Is this normal?
The 2018 Honorary Walk Chair Johanna D’Addario is a cancer survivor and advocate of knowing your family history and learning all you can about your genetics to proactively take charge of your health.
By Johanna D’Addario
I often wonder what a “normal” life feels like. I haven’t felt normal for nearly 10 years, but have usually just chalked it up to a “new normal”. I say it with a smile on my face when people ask how I am doing. “Oh fine! It’s just a new normal.”
Sometimes I don’t like that idea – new normal. I just want to be normal again. I’m 34 years old! I shouldn’t be having hot flashes and night sweats. I shouldn’t get tired so easily. I should be able to keep up with the other women in my gym class. Why can’t I do push-ups and burpees like the rest of them??
On the outside, of course, I look like a completely normal 34-year-old. One of the biggest challenges that I have felt is that nobody necessarily knows what I’ve been through unless I tell them, because on the outside, fully clothed, I look exactly the same as I did before. But inside, I know I’m not the same.
While I was waiting to board a plane last weekend, I had an intense hot flash in the jet bridge. How embarrassing! Here people see a “normal” person, way too young to be in menopause, sweating and fanning herself. My face was red, I had sweat on my upper lip. It was not pretty. But I knew that I just had to wait it out. I guess I could have said to the people around me: “Hi, I’m a breast cancer survivor, and on tamoxifen therapy. I get hot flashes regularly. Don’t mind my sweating.” I guess there’s also really no point in explaining to strangers why I am not normal. They probably didn’t even notice. But I stood there, suffering silently, until it was over.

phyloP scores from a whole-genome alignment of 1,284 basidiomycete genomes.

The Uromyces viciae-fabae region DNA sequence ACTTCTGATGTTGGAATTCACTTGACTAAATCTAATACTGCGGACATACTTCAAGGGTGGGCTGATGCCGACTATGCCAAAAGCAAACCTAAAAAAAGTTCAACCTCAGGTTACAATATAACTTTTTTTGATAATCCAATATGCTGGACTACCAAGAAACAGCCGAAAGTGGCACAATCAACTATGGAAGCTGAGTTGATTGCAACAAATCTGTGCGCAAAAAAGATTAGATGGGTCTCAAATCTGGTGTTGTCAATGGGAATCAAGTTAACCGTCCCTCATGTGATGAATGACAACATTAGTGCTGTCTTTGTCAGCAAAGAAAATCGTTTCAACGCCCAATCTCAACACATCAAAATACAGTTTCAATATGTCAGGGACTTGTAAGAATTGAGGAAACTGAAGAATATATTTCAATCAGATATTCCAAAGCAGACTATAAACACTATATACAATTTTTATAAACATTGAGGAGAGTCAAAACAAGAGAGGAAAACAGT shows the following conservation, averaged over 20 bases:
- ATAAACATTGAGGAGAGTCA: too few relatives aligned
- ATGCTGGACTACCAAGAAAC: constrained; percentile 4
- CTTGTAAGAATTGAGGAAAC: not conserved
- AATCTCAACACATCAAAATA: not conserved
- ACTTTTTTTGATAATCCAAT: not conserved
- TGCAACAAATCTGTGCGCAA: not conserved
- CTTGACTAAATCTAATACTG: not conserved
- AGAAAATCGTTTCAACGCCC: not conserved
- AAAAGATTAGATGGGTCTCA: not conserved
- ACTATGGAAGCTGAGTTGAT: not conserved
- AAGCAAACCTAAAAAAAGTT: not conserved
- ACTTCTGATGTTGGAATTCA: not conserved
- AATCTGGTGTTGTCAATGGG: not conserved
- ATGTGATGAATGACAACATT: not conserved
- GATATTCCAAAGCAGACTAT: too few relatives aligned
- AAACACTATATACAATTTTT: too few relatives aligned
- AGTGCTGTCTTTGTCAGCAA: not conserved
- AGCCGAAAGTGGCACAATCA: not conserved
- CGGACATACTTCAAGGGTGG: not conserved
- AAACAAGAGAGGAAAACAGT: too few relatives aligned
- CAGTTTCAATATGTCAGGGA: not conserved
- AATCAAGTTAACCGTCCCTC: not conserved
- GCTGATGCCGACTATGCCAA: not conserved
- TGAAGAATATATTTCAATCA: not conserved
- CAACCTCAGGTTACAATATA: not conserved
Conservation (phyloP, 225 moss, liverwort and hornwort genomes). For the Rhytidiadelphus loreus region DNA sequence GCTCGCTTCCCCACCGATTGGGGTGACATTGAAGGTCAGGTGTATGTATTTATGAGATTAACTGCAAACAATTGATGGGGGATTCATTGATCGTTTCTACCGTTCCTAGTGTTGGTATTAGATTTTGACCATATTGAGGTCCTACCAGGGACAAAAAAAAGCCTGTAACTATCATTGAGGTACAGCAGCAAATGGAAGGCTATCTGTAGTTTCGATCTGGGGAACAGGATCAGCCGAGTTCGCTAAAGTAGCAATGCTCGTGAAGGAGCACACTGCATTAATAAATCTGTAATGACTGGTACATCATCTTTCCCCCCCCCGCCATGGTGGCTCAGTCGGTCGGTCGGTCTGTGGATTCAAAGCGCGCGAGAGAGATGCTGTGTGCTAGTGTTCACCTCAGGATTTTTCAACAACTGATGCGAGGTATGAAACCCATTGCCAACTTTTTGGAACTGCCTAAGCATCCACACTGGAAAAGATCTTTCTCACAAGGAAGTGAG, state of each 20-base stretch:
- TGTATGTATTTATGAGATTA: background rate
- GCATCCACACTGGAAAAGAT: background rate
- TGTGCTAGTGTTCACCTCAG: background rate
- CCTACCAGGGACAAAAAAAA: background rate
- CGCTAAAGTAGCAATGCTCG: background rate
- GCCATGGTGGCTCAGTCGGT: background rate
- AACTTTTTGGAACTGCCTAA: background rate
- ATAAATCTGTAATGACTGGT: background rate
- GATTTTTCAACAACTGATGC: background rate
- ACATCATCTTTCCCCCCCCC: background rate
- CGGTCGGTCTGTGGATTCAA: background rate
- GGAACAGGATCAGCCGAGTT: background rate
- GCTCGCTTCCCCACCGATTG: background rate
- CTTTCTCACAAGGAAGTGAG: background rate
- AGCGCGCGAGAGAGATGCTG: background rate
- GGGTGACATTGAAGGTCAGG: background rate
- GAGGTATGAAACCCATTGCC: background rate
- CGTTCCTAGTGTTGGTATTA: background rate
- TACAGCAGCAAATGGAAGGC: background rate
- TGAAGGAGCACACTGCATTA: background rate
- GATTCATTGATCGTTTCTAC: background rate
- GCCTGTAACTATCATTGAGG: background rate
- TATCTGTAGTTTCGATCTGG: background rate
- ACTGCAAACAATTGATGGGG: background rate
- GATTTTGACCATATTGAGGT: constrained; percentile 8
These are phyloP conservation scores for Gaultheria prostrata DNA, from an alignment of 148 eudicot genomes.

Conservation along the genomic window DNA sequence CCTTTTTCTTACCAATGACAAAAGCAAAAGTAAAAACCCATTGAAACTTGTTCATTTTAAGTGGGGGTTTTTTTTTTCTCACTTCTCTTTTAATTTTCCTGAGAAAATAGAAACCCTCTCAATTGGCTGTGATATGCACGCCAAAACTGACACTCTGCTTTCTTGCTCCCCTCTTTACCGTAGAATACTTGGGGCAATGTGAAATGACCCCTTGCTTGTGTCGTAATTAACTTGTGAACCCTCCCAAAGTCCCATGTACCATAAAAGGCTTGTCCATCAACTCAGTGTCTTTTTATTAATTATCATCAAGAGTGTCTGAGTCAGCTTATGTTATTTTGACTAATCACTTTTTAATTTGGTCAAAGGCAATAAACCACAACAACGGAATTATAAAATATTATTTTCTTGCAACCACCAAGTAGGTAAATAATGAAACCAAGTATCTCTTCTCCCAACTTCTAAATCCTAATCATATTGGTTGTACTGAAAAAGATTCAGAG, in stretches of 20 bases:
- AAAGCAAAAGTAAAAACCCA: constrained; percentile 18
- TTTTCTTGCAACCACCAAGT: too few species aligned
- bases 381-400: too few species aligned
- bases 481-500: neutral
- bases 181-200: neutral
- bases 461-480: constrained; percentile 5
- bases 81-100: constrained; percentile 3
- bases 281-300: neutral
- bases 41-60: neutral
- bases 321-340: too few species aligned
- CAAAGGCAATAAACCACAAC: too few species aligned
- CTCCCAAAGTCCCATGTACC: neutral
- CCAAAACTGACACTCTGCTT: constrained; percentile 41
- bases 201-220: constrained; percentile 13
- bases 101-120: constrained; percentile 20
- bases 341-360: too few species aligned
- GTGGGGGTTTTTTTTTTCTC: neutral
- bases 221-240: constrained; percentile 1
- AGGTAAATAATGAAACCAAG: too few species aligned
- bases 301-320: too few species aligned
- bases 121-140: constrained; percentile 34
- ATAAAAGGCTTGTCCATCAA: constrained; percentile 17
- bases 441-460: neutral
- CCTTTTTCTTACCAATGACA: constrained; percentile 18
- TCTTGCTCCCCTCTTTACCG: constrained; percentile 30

I told my primary care doctor at my last physical that my full-time job was very tiring. But I followed it up with, “I don’t know if a normal person would get tired doing the same job, or if it’s just me.” I constantly wonder how my stamina compares to someone with no health issues. I don’t want to use my diagnosis as an excuse to do less work, or take more breaks. But sometimes I can’t help but think that my stamina has changed significantly. Of course, maybe that’s just because I’m not 25 anymore. How do I know what normal is for my age?
My doctor was incredibly validating. She reminded me that we all need good restorative sleep in order to function. I have night sweats. We have to have good nutrition in order to function. I try to eat well, but have problems absorbing vitamins and nutrients like B12 and iron. Oh yeah, and there’s that fear of recurrence that’s always there, somewhere, even when I push it to the back of my brain. I guess that can be exhausting as well. There are the medical visits to fit into an already busy schedule… I could go on, but you get the point. As much as I feel “normal” in my ability to work and continue with daily life, I guess I’m not. And it’s okay to recognize that and focus on self-care.
I firmly believe that women with breast cancer are strong, persistent, and hardworking. Some have physical signs of their cancer treatment, and some don’t. But a cancer diagnosis is life-changing for women in so many ways, whether others can see the physical changes or not. We all experience physical and emotional changes with cancer. Fatigue, stress, pain, hormonal changes…all of a sudden, the “normal” you is gone and replaced with a cancer patient. A new normal.
On October 6th, 2018, we will walk together as a group of breast cancer patients, clinicians, and supporters. We will be surrounded by other women with similar challenges and “normal” will go out the window. We will share our common attributes of strength, determination, and stamina. Perhaps the 26.2, 13.1, or 6.55 mile walk will be physically and emotionally exhausting, but we can all feel exhausted, proud, and “new-normal” together.